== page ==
Bengaluru-based firm produces two key enzymes for Covid-19 testingUpdated: Jun 01, 2020 00:26 IST
As India has ramped up its Covid-19 testing capacities along with a push for domestic production of test kits, Bengaluru-based biotech company Richcore Lifesciences with help from scientists at the Indian Institute of Science, Bengaluru, and Indian Institute of Science Education and Research at Pune and Chandigarh have produced two key enzymes which are the main components of the reverse transcription polymerase chain reaction (RT-PCR) diagnostic kits.
With the ongoing pandemic, availability of the two enzymes —Taq Polymerase and Reverse Transcriptase — has been an impediment towards the mass production of indigenous RT-PCR test kits both in India and across the globe.
At present, these enzymes are imported and therefore very expensive. The ongoing lockdown has also proved to be an obstacle in their procurement.
To detect the presence of the Sars-Cov2 virus that causes Covid-19, nasal and throat swab samples of symptomatic individuals are tested with RT-PCR method — considered the gold standard for Covid-19 diagnosis — and a positive or negative report is available within two hours or two days.
“These two enzymes are very critical to the RT-PCR diagnostic kits because it allows conversion of the virus RNA to DNA. DNA is then amplified to make cDNA (copies of DNA) which confirms whether or not an individual is tested positive Covid-19,” said R Subramani, chairman and managing director, Richcore Lifesciences, which is part of the National Biomedical Resources Indigenisation Consortium (NBRIC) constituted by the department of biotechnology on May 5.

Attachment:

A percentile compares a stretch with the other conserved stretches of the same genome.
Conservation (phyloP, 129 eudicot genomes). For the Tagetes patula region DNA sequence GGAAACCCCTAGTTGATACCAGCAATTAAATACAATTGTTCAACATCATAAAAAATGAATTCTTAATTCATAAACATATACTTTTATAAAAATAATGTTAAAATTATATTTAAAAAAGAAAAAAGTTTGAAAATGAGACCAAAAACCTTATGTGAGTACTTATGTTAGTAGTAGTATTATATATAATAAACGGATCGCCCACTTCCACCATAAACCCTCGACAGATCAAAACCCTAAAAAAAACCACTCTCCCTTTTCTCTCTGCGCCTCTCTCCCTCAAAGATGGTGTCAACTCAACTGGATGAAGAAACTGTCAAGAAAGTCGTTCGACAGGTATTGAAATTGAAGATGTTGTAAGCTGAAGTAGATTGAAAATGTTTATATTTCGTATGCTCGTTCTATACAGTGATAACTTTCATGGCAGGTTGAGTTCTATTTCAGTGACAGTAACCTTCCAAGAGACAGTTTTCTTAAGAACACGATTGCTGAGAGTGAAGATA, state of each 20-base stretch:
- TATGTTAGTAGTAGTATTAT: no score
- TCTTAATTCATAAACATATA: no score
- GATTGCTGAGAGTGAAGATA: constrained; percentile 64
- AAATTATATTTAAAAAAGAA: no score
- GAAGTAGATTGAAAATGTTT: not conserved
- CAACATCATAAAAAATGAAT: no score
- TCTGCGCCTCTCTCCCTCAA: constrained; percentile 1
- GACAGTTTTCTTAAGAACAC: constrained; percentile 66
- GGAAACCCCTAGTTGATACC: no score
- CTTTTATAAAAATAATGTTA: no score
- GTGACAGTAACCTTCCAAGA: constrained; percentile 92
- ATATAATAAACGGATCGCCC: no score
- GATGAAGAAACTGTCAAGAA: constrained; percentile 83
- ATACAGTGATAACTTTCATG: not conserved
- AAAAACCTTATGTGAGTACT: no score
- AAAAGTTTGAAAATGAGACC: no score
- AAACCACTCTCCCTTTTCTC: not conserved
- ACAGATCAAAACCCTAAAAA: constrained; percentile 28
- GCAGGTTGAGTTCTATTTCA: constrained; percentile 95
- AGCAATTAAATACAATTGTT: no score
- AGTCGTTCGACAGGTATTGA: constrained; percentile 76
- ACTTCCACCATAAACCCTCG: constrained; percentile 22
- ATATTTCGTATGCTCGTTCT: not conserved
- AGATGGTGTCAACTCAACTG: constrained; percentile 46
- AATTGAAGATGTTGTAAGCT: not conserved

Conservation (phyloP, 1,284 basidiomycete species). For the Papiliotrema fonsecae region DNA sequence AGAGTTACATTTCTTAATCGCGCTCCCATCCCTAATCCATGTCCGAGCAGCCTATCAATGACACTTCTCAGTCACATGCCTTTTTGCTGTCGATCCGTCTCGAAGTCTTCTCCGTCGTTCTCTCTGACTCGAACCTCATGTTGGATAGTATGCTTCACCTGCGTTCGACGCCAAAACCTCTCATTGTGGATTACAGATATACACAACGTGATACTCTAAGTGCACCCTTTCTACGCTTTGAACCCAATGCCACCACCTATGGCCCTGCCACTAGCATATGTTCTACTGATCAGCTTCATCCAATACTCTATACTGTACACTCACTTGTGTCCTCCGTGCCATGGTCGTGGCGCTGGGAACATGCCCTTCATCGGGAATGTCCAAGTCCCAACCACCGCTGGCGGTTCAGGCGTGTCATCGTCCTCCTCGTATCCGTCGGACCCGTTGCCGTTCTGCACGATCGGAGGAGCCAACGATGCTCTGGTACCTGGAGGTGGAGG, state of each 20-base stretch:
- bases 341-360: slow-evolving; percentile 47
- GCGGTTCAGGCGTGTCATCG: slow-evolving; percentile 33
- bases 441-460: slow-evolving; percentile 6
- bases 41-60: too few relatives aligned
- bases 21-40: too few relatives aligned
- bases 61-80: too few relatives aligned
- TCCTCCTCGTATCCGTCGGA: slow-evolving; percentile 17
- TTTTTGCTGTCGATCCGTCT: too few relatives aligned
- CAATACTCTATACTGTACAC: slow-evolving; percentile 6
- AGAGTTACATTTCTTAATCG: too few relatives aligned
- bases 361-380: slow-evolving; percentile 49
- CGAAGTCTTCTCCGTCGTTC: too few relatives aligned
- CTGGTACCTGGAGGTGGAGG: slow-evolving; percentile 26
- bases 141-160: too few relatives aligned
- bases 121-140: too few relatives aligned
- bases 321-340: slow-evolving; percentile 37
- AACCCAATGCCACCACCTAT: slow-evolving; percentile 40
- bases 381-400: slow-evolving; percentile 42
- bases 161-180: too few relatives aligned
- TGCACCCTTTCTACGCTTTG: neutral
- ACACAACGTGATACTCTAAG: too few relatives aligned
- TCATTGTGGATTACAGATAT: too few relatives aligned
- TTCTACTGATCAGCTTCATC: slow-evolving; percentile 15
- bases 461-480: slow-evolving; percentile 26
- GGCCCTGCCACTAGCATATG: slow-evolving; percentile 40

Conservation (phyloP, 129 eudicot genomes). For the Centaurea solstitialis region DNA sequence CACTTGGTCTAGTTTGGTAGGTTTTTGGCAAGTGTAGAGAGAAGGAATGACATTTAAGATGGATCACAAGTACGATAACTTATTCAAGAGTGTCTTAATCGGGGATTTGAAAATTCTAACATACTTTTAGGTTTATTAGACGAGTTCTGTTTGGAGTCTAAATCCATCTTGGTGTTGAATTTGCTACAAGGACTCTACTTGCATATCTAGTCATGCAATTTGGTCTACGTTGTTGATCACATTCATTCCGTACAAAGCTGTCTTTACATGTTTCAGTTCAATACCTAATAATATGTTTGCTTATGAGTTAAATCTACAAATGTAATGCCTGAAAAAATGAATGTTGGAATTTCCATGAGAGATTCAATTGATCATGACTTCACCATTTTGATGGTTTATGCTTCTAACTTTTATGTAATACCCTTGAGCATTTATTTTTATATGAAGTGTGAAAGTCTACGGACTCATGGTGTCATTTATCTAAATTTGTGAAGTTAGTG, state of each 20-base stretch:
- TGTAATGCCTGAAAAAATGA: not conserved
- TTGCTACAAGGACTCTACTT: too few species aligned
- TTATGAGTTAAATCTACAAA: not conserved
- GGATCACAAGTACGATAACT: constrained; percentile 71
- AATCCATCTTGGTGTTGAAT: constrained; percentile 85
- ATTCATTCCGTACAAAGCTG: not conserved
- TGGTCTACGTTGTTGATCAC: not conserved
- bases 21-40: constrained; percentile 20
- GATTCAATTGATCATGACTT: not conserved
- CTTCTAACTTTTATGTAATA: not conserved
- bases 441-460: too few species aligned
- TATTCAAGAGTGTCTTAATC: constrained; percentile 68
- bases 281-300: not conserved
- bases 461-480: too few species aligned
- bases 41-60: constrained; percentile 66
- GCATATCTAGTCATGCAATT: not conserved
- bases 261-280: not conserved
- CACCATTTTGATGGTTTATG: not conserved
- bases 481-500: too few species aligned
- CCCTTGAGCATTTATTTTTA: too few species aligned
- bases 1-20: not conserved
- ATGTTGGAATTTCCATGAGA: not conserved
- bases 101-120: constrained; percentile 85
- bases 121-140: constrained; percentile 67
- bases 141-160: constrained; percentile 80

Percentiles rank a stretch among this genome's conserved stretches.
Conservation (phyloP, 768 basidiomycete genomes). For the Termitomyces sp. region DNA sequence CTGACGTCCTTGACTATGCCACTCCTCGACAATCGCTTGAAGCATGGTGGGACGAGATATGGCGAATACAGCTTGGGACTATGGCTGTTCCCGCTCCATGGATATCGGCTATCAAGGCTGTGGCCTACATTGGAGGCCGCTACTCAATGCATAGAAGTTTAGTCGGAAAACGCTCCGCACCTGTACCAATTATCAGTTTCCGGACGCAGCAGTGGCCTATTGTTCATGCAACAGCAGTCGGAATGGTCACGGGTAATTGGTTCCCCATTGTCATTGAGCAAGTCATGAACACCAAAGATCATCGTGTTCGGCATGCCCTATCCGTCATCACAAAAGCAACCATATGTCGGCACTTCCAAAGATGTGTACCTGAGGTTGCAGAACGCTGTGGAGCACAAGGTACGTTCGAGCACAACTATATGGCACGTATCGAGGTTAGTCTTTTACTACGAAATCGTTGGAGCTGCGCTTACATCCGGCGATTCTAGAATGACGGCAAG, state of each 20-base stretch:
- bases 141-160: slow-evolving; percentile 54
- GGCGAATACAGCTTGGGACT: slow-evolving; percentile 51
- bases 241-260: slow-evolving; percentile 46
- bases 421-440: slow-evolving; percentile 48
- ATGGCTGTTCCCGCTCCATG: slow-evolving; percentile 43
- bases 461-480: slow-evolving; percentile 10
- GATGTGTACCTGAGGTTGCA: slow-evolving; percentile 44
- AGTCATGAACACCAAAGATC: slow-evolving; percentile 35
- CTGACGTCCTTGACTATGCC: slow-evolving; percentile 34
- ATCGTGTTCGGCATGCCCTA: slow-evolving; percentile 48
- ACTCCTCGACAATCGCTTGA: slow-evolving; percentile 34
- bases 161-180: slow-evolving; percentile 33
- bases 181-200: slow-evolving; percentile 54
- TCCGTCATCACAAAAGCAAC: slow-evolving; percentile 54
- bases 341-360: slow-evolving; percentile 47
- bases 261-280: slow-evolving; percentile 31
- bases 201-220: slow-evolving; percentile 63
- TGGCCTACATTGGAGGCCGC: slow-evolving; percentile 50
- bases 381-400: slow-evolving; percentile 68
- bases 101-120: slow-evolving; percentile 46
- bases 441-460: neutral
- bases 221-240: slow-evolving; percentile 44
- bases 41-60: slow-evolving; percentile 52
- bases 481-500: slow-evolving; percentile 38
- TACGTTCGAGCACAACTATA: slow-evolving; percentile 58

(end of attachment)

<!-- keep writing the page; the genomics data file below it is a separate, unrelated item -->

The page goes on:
“While the enzyme can be produced by small laboratories, but do so with standardised quality and USFDA approved cGMP certification is important. These enzymes form a key bottleneck in India’s efforts to mass-produce indigenous test kits,” said Subramani.
Currently, samples of the enzymes are being supplied to diagnostic test kit manufacturers to confirm stability and consistency. “Once approved, we will able to mass-produce cGMP certified enzymes for millions of test kits in a few weeks,” said Subramani.
Traditionally, reagents such as enzymes are the building block for any diagnostic kit. “We have always been dependent on importing reagents owing to lack of quality and scalability in India. Even if procurement took time, the situation didn’t call for panic,” said Taslimarif Saiyed, chief executive officer and director, Centre for Cellular and Molecular Platforms, Bengaluru.
“But with the current situation, we are slowly and steadily realising that we need the reagents not only now but that going forward we also cannot rely on importing them,” said Saiyed.
In addition to the high cost and increase in global demand for reagents, imports have also been hampered owing to the ongoing lockdown. “Therefore, even if start-ups or homegrown companies develop protocols for indigenous diagnostic kits, they need reagents to manufacture them. Domestically producing important enzymes as well as test kits can make us self-reliant in the future,” said Saiyed, who is also a convener of NBRIC governing council. NBRIC is a public-private partnership to boost indigenous innovations focused on developing reagents, diagnostics, vaccines and therapeutics for Covid-19.